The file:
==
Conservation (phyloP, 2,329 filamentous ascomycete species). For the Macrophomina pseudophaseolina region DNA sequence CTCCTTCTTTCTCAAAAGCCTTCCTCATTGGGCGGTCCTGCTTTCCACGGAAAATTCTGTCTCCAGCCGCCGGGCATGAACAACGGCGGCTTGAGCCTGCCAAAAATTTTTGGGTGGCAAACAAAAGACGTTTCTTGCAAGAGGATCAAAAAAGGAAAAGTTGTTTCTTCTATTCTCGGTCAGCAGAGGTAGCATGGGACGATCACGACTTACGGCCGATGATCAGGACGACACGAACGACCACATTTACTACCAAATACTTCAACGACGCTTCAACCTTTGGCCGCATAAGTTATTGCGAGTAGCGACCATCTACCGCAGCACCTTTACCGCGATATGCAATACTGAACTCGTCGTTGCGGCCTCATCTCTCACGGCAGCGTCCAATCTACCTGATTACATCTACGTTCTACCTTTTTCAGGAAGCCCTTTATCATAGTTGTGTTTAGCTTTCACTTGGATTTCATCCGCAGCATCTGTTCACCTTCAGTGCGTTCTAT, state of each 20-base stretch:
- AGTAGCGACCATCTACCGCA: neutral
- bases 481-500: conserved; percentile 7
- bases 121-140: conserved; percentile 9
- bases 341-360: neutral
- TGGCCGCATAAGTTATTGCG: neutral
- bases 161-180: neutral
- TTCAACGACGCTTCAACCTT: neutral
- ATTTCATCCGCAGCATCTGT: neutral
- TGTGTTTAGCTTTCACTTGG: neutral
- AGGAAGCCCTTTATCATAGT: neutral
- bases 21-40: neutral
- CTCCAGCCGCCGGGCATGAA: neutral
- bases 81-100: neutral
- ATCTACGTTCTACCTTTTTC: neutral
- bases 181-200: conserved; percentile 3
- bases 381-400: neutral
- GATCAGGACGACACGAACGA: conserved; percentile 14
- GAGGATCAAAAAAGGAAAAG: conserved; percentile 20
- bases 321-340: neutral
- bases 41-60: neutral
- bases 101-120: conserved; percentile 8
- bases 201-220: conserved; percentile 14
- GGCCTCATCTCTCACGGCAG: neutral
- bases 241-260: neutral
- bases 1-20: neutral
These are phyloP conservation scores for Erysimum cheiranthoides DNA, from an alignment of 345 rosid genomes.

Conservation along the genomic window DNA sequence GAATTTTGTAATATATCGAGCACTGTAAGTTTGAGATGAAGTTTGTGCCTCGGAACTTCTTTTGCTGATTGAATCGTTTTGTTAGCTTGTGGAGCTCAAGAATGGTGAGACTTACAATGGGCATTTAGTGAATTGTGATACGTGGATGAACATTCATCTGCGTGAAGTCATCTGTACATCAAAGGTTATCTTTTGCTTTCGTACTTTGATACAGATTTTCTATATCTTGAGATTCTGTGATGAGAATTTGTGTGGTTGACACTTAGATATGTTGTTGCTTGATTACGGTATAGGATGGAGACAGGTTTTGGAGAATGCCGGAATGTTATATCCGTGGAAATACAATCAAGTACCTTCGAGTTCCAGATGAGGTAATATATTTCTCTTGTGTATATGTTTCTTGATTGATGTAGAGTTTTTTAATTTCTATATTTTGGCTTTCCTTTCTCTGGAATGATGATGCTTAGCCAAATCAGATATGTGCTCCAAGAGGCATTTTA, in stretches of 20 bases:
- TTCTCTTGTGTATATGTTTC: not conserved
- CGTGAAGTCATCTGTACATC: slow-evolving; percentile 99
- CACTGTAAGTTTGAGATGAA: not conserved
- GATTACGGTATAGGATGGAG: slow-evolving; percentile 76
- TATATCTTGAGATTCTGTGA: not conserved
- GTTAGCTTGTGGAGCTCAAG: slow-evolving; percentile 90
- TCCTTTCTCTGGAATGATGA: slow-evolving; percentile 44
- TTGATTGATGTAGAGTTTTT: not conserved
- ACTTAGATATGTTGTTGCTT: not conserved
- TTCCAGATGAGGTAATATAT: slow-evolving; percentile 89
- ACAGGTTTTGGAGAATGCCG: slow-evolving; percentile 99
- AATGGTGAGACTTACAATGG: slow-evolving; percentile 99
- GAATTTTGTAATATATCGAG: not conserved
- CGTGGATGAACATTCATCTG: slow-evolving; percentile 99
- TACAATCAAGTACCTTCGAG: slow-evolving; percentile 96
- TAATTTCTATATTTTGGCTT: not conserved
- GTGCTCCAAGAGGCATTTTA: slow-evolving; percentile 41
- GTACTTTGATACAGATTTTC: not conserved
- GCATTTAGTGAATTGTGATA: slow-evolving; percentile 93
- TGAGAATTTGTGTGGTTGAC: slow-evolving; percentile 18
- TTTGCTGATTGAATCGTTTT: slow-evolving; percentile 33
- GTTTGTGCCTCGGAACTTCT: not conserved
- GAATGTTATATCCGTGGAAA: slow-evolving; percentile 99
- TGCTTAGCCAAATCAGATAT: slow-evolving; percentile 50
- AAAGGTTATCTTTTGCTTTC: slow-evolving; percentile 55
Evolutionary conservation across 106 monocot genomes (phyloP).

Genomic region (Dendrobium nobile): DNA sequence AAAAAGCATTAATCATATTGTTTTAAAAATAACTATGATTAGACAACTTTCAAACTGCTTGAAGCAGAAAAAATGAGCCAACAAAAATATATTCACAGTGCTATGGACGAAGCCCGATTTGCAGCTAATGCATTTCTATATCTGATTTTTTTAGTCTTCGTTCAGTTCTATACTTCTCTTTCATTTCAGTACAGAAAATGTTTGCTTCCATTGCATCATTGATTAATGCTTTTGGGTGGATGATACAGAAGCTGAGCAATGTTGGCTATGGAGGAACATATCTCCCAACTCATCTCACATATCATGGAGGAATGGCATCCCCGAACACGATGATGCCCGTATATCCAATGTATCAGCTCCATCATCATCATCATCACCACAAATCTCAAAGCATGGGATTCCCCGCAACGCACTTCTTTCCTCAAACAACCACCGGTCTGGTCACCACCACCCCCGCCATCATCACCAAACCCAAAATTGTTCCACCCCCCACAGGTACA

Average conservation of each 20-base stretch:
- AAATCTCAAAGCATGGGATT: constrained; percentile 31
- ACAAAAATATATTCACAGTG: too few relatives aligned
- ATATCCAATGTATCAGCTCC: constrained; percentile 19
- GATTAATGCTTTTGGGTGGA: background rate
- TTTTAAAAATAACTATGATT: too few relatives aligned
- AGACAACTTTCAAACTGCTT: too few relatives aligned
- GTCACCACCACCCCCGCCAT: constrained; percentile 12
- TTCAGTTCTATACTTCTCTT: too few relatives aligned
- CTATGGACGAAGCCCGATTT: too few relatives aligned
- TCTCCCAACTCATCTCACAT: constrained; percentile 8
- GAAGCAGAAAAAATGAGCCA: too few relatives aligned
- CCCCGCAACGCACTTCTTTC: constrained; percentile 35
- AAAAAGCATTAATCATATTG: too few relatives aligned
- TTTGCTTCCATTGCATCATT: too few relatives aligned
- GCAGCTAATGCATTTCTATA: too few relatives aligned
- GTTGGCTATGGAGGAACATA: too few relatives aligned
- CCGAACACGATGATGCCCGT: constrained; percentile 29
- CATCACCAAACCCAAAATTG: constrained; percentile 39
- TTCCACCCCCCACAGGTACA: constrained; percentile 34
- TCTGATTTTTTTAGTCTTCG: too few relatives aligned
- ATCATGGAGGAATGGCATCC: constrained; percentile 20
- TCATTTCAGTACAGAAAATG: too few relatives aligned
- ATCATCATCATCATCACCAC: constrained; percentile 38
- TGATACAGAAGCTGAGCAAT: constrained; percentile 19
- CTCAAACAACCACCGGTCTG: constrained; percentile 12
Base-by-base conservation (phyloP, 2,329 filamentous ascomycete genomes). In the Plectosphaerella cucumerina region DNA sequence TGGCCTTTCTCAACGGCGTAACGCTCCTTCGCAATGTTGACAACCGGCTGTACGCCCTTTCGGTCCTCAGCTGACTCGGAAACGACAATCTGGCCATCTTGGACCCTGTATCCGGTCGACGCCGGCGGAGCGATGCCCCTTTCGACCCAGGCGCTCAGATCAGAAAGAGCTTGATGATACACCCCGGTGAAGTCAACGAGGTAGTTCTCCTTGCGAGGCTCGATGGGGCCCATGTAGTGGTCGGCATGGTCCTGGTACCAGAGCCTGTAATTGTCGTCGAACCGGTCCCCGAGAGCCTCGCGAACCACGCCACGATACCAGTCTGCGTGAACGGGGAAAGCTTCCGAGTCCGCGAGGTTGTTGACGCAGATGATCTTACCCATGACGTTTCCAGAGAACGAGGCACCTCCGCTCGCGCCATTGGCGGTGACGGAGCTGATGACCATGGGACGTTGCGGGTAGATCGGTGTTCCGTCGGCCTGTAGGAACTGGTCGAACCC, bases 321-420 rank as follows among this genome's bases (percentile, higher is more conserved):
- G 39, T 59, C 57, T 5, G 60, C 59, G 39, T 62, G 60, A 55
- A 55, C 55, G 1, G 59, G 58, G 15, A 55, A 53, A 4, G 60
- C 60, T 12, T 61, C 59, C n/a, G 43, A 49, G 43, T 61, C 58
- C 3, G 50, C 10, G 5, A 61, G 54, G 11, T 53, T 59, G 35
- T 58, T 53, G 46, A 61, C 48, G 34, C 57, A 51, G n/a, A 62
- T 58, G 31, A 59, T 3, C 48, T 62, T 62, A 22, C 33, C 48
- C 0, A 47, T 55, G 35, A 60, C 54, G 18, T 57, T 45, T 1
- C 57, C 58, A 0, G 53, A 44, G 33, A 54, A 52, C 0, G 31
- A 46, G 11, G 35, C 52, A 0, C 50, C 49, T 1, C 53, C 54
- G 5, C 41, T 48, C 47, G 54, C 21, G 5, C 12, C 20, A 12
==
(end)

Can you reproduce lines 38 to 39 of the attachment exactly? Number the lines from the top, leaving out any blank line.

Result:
- TTCCAGATGAGGTAATATAT: slow-evolving; percentile 89
- ACAGGTTTTGGAGAATGCCG: slow-evolving; percentile 99